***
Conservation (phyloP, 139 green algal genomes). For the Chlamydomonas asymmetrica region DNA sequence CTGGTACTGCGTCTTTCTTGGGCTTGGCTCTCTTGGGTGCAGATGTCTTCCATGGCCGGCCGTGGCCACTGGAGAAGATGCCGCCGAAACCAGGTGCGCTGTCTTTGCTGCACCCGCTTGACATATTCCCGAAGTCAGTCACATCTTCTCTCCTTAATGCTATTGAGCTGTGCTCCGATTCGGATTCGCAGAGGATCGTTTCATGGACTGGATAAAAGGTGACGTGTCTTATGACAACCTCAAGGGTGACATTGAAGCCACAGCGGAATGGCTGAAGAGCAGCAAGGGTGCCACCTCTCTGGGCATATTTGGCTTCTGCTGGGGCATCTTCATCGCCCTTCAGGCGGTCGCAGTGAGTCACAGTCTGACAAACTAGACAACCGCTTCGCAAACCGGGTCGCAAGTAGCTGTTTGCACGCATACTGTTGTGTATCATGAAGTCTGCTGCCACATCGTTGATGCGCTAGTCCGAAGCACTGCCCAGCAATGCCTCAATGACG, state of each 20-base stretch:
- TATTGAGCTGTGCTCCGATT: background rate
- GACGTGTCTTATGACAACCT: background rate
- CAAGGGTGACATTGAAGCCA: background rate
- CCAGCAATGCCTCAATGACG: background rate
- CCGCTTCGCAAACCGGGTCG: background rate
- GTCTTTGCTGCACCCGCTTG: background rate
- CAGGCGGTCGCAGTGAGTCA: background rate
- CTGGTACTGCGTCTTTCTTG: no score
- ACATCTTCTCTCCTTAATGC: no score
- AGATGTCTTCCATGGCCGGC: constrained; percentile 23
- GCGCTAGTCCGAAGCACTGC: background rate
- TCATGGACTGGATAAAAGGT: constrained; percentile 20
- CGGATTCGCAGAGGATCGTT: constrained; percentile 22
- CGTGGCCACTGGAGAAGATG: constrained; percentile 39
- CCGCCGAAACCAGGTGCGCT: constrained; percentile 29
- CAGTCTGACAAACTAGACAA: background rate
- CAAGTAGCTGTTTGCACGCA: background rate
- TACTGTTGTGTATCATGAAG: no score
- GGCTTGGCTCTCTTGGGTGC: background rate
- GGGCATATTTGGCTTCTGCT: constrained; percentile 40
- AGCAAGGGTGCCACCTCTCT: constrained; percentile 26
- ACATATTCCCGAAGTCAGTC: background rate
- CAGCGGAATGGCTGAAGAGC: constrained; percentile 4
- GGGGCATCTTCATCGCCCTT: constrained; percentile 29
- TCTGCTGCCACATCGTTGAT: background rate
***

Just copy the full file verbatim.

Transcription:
Conservation (phyloP, 139 green algal genomes). For the Chlamydomonas asymmetrica region DNA sequence CTGGTACTGCGTCTTTCTTGGGCTTGGCTCTCTTGGGTGCAGATGTCTTCCATGGCCGGCCGTGGCCACTGGAGAAGATGCCGCCGAAACCAGGTGCGCTGTCTTTGCTGCACCCGCTTGACATATTCCCGAAGTCAGTCACATCTTCTCTCCTTAATGCTATTGAGCTGTGCTCCGATTCGGATTCGCAGAGGATCGTTTCATGGACTGGATAAAAGGTGACGTGTCTTATGACAACCTCAAGGGTGACATTGAAGCCACAGCGGAATGGCTGAAGAGCAGCAAGGGTGCCACCTCTCTGGGCATATTTGGCTTCTGCTGGGGCATCTTCATCGCCCTTCAGGCGGTCGCAGTGAGTCACAGTCTGACAAACTAGACAACCGCTTCGCAAACCGGGTCGCAAGTAGCTGTTTGCACGCATACTGTTGTGTATCATGAAGTCTGCTGCCACATCGTTGATGCGCTAGTCCGAAGCACTGCCCAGCAATGCCTCAATGACG, state of each 20-base stretch:
- TATTGAGCTGTGCTCCGATT: background rate
- GACGTGTCTTATGACAACCT: background rate
- CAAGGGTGACATTGAAGCCA: background rate
- CCAGCAATGCCTCAATGACG: background rate
- CCGCTTCGCAAACCGGGTCG: background rate
- GTCTTTGCTGCACCCGCTTG: background rate
- CAGGCGGTCGCAGTGAGTCA: background rate
- CTGGTACTGCGTCTTTCTTG: no score
- ACATCTTCTCTCCTTAATGC: no score
- AGATGTCTTCCATGGCCGGC: constrained; percentile 23
- GCGCTAGTCCGAAGCACTGC: background rate
- TCATGGACTGGATAAAAGGT: constrained; percentile 20
- CGGATTCGCAGAGGATCGTT: constrained; percentile 22
- CGTGGCCACTGGAGAAGATG: constrained; percentile 39
- CCGCCGAAACCAGGTGCGCT: constrained; percentile 29
- CAGTCTGACAAACTAGACAA: background rate
- CAAGTAGCTGTTTGCACGCA: background rate
- TACTGTTGTGTATCATGAAG: no score
- GGCTTGGCTCTCTTGGGTGC: background rate
- GGGCATATTTGGCTTCTGCT: constrained; percentile 40
- AGCAAGGGTGCCACCTCTCT: constrained; percentile 26
- ACATATTCCCGAAGTCAGTC: background rate
- CAGCGGAATGGCTGAAGAGC: constrained; percentile 4
- GGGGCATCTTCATCGCCCTT: constrained; percentile 29
- TCTGCTGCCACATCGTTGAT: background rate